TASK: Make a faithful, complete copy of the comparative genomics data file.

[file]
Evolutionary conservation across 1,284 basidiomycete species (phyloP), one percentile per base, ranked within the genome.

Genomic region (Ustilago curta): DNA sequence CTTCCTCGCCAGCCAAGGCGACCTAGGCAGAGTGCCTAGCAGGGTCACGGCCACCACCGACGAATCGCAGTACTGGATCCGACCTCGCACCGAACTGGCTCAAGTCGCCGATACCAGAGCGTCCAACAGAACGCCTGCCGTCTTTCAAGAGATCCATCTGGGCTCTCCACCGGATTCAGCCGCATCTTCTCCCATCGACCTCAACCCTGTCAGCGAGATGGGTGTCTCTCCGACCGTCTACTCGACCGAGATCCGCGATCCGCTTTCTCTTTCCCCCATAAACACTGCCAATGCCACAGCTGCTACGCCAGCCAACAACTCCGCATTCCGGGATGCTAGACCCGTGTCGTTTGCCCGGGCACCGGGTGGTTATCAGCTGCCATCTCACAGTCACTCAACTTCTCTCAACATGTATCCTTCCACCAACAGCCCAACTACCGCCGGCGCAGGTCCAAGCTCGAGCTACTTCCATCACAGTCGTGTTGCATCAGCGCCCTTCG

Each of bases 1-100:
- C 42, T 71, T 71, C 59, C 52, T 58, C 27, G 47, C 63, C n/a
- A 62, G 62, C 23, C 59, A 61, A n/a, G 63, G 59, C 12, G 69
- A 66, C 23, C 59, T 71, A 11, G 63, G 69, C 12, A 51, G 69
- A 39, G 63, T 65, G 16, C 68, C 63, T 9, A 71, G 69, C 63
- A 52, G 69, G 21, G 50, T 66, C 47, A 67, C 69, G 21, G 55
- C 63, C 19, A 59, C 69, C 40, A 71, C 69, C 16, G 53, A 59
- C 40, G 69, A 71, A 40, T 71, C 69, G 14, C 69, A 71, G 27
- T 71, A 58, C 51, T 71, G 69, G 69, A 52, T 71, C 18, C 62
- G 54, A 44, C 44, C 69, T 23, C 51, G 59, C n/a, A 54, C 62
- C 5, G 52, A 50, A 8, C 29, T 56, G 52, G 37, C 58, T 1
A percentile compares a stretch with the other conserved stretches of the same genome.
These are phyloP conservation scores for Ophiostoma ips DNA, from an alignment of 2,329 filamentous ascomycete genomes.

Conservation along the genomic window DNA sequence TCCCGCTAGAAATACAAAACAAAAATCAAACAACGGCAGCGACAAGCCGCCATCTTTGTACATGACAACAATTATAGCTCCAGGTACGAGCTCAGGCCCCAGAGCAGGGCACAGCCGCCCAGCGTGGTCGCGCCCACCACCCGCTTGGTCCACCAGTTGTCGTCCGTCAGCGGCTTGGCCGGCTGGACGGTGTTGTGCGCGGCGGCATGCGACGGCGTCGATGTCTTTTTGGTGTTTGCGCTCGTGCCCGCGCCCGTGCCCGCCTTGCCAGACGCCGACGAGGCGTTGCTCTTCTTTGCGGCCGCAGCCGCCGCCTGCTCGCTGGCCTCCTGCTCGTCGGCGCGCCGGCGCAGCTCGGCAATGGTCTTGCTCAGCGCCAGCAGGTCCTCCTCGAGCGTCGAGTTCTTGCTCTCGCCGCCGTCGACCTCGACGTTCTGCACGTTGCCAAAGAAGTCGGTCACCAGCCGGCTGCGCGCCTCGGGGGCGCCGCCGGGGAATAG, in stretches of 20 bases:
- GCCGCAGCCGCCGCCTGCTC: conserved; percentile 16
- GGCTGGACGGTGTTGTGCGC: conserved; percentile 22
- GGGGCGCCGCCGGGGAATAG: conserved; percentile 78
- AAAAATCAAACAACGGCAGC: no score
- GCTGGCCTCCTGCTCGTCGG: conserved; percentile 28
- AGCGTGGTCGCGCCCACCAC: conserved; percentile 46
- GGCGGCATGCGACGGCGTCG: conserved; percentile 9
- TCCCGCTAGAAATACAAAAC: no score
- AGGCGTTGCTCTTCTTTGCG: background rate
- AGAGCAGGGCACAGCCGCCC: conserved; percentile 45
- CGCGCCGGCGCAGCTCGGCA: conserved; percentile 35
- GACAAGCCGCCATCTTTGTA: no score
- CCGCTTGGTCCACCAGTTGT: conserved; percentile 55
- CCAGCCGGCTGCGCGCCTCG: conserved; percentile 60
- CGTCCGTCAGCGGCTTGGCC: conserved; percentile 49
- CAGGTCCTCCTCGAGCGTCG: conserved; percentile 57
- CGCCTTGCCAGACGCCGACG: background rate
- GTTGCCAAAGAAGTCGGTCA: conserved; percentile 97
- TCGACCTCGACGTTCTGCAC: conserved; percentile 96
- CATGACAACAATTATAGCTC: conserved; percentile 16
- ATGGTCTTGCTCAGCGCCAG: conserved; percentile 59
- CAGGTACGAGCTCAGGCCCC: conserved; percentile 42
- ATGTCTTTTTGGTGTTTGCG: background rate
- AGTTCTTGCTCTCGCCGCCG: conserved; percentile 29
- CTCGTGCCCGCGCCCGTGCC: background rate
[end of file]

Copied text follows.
Evolutionary conservation across 1,284 basidiomycete species (phyloP), one percentile per base, ranked within the genome.

Genomic region (Ustilago curta): DNA sequence CTTCCTCGCCAGCCAAGGCGACCTAGGCAGAGTGCCTAGCAGGGTCACGGCCACCACCGACGAATCGCAGTACTGGATCCGACCTCGCACCGAACTGGCTCAAGTCGCCGATACCAGAGCGTCCAACAGAACGCCTGCCGTCTTTCAAGAGATCCATCTGGGCTCTCCACCGGATTCAGCCGCATCTTCTCCCATCGACCTCAACCCTGTCAGCGAGATGGGTGTCTCTCCGACCGTCTACTCGACCGAGATCCGCGATCCGCTTTCTCTTTCCCCCATAAACACTGCCAATGCCACAGCTGCTACGCCAGCCAACAACTCCGCATTCCGGGATGCTAGACCCGTGTCGTTTGCCCGGGCACCGGGTGGTTATCAGCTGCCATCTCACAGTCACTCAACTTCTCTCAACATGTATCCTTCCACCAACAGCCCAACTACCGCCGGCGCAGGTCCAAGCTCGAGCTACTTCCATCACAGTCGTGTTGCATCAGCGCCCTTCG

Each of bases 1-100:
- C 42, T 71, T 71, C 59, C 52, T 58, C 27, G 47, C 63, C n/a
- A 62, G 62, C 23, C 59, A 61, A n/a, G 63, G 59, C 12, G 69
- A 66, C 23, C 59, T 71, A 11, G 63, G 69, C 12, A 51, G 69
- A 39, G 63, T 65, G 16, C 68, C 63, T 9, A 71, G 69, C 63
- A 52, G 69, G 21, G 50, T 66, C 47, A 67, C 69, G 21, G 55
- C 63, C 19, A 59, C 69, C 40, A 71, C 69, C 16, G 53, A 59
- C 40, G 69, A 71, A 40, T 71, C 69, G 14, C 69, A 71, G 27
- T 71, A 58, C 51, T 71, G 69, G 69, A 52, T 71, C 18, C 62
- G 54, A 44, C 44, C 69, T 23, C 51, G 59, C n/a, A 54, C 62
- C 5, G 52, A 50, A 8, C 29, T 56, G 52, G 37, C 58, T 1
A percentile compares a stretch with the other conserved stretches of the same genome.
These are phyloP conservation scores for Ophiostoma ips DNA, from an alignment of 2,329 filamentous ascomycete genomes.

Conservation along the genomic window DNA sequence TCCCGCTAGAAATACAAAACAAAAATCAAACAACGGCAGCGACAAGCCGCCATCTTTGTACATGACAACAATTATAGCTCCAGGTACGAGCTCAGGCCCCAGAGCAGGGCACAGCCGCCCAGCGTGGTCGCGCCCACCACCCGCTTGGTCCACCAGTTGTCGTCCGTCAGCGGCTTGGCCGGCTGGACGGTGTTGTGCGCGGCGGCATGCGACGGCGTCGATGTCTTTTTGGTGTTTGCGCTCGTGCCCGCGCCCGTGCCCGCCTTGCCAGACGCCGACGAGGCGTTGCTCTTCTTTGCGGCCGCAGCCGCCGCCTGCTCGCTGGCCTCCTGCTCGTCGGCGCGCCGGCGCAGCTCGGCAATGGTCTTGCTCAGCGCCAGCAGGTCCTCCTCGAGCGTCGAGTTCTTGCTCTCGCCGCCGTCGACCTCGACGTTCTGCACGTTGCCAAAGAAGTCGGTCACCAGCCGGCTGCGCGCCTCGGGGGCGCCGCCGGGGAATAG, in stretches of 20 bases:
- GCCGCAGCCGCCGCCTGCTC: conserved; percentile 16
- GGCTGGACGGTGTTGTGCGC: conserved; percentile 22
- GGGGCGCCGCCGGGGAATAG: conserved; percentile 78
- AAAAATCAAACAACGGCAGC: no score
- GCTGGCCTCCTGCTCGTCGG: conserved; percentile 28
- AGCGTGGTCGCGCCCACCAC: conserved; percentile 46
- GGCGGCATGCGACGGCGTCG: conserved; percentile 9
- TCCCGCTAGAAATACAAAAC: no score
- AGGCGTTGCTCTTCTTTGCG: background rate
- AGAGCAGGGCACAGCCGCCC: conserved; percentile 45
- CGCGCCGGCGCAGCTCGGCA: conserved; percentile 35
- GACAAGCCGCCATCTTTGTA: no score
- CCGCTTGGTCCACCAGTTGT: conserved; percentile 55
- CCAGCCGGCTGCGCGCCTCG: conserved; percentile 60
- CGTCCGTCAGCGGCTTGGCC: conserved; percentile 49
- CAGGTCCTCCTCGAGCGTCG: conserved; percentile 57
- CGCCTTGCCAGACGCCGACG: background rate
- GTTGCCAAAGAAGTCGGTCA: conserved; percentile 97
- TCGACCTCGACGTTCTGCAC: conserved; percentile 96
- CATGACAACAATTATAGCTC: conserved; percentile 16
- ATGGTCTTGCTCAGCGCCAG: conserved; percentile 59
- CAGGTACGAGCTCAGGCCCC: conserved; percentile 42
- ATGTCTTTTTGGTGTTTGCG: background rate
- AGTTCTTGCTCTCGCCGCCG: conserved; percentile 29
- CTCGTGCCCGCGCCCGTGCC: background rate